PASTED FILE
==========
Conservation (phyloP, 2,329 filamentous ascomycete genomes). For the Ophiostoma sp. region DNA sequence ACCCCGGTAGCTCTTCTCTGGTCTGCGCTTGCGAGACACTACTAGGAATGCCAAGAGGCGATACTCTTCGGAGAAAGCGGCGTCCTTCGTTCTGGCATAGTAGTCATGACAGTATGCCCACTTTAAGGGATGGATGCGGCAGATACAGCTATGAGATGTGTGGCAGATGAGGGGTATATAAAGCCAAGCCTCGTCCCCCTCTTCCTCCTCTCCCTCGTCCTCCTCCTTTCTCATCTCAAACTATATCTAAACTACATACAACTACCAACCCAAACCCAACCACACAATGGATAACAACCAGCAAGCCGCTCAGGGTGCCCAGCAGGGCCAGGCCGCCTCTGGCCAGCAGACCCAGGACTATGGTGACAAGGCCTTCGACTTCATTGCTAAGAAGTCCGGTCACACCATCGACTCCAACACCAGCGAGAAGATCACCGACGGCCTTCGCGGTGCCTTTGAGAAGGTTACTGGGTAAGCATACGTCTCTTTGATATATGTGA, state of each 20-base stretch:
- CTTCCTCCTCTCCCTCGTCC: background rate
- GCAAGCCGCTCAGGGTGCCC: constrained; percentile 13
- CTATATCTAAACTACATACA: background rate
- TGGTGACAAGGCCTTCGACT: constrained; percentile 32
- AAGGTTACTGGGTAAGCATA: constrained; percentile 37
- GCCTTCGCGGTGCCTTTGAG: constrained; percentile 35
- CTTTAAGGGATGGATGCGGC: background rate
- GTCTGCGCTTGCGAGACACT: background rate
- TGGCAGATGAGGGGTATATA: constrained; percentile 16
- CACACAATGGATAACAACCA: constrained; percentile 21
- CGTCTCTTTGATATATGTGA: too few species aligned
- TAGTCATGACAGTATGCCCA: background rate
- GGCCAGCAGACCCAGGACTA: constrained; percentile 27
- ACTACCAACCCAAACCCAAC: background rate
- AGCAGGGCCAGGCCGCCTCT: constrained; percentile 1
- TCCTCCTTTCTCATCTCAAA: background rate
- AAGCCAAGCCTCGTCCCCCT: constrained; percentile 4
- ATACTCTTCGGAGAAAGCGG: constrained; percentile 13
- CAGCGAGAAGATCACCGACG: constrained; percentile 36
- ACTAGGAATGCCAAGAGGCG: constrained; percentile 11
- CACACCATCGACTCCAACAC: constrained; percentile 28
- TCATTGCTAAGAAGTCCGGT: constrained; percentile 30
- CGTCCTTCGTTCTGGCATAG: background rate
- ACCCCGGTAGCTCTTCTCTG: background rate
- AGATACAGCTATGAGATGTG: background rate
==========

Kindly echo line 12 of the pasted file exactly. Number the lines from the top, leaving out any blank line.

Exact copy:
- CGTCTCTTTGATATATGTGA: too few species aligned